We shinned over the railings girdling Boudica’s Mount and gathered with the prancing “Obby “Os to make wishes and greet the sunrise. The clouds Lowe over the city my companions informed me, were silver and softly pink in the east, promising a possible sighting of the sun itself before long. Our wishes made, our songs sung and our greetings to the dawn performed, we clambered back to the public heath and headed towards the Kenwood Spring.

The mud beneath the grass gave and sunk softly as we stomped on. The little streams criss-crossing our path were swollen and burbling. More than once, my feet slid dangerously as I pressed them firmly in the mud to keep from slipping. Still the rain held off; the birds sang and the air, light and silvery-grey blue now, was being warmed by the shy sun up in the heavens.

We danced and sang at the well, and blessed ourselves with the water. I cupped my hands and drank greedily from its rusty coolness, and felt myself refreshed.

Joggers passed us in varying states of cheerfulness or grumpiness. WE walked back across the heath, past the Women’s Pond and the place where some millionaire, who lived in a huge house on the heath and who, against the wishes of the whole community, wanted to build another mansion.

The may blossom dripped against the rain shiny new green leaves. I tucked a cool sprig behind my left ear and marched off to breakfast.

2pm Thursday May 1, 2008:

It still wasn’t raining! I took a cup of tea out to thank the slowly drying garden. Surrounded by damp large leaved plants, I sat down to listen to it.

Were those quiet footfalls on the path or something else? I distinctly heard the slap of bare feet on flagstones. I waited.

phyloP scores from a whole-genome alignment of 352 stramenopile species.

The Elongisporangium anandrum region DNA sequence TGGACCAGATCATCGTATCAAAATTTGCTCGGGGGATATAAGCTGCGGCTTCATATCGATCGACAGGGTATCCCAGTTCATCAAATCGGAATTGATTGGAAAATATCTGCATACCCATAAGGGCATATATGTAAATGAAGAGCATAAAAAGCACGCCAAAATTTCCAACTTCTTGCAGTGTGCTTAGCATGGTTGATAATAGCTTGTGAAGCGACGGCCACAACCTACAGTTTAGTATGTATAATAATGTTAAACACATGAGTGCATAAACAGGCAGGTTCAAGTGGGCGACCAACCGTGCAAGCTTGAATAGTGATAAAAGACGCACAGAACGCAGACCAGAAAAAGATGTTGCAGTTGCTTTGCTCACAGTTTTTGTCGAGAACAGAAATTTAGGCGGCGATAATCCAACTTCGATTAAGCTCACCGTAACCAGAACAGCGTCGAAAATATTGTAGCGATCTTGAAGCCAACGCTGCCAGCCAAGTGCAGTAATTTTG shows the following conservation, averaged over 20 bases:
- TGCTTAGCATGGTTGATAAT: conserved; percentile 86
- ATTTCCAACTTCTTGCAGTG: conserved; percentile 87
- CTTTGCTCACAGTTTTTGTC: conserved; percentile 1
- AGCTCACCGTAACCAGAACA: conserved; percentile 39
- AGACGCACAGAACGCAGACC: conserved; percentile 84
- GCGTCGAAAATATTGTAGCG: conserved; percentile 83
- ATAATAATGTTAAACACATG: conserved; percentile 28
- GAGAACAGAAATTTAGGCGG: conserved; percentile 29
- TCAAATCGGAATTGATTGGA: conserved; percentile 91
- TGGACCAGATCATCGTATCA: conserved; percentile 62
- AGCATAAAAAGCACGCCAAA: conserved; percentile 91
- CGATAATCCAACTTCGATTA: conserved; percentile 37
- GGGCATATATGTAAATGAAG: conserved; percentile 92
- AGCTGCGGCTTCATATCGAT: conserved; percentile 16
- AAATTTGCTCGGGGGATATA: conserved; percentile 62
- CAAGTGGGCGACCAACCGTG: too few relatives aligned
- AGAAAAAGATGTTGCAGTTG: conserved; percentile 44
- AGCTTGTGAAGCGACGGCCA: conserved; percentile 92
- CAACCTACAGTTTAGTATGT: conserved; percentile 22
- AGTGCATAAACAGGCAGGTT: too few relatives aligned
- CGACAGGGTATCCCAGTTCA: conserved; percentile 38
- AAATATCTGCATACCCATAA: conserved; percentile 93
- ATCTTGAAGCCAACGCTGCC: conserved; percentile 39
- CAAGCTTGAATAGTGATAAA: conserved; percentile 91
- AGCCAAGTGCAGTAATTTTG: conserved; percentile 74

My back against a rough barked tree, I watched the forest. A jungle of trees stood entwined together but with space to move between. I watched the hawthorn leaves, new green and curled, the blossom amongst them shaking in the gentle breeze.

And in amongst them, I saw her; slight and young, bark brown hair wreathed in may, her outfit, the green of new leaves, delicate and silky. She gazed back at me from dark eyes in a triangular and delicate face before, with a gust of wind, the bough moved and she was gone.

I got to my feet and began to explore the shrubs in the garden. Thick stems, round with juicy sap curved elegantly to present the flat of their leaves to the sun. Among them the thorned boughs of hawthorn, budded and silken leaves, still moist with last night’s rain.

I moved gently between the plants. They grasped my clothing and snatched at my naked arms and hands. I submitted to their rough embrace, welcoming their spiky presence as a deterrent against intruders.

“Thwoh-thwoh-thwoh” beat the wings of the garden birds as they flew about between the trees and shrubs. A robin chirruped in the trees beyond the garden fences; in the distance the blackbird called to a cawing crow who answered back crossly. My hands found the herbs and, stroking their aromatic leaves gently, I gathered some to dry. I could stay here for ever, so peaceful and lovely was it.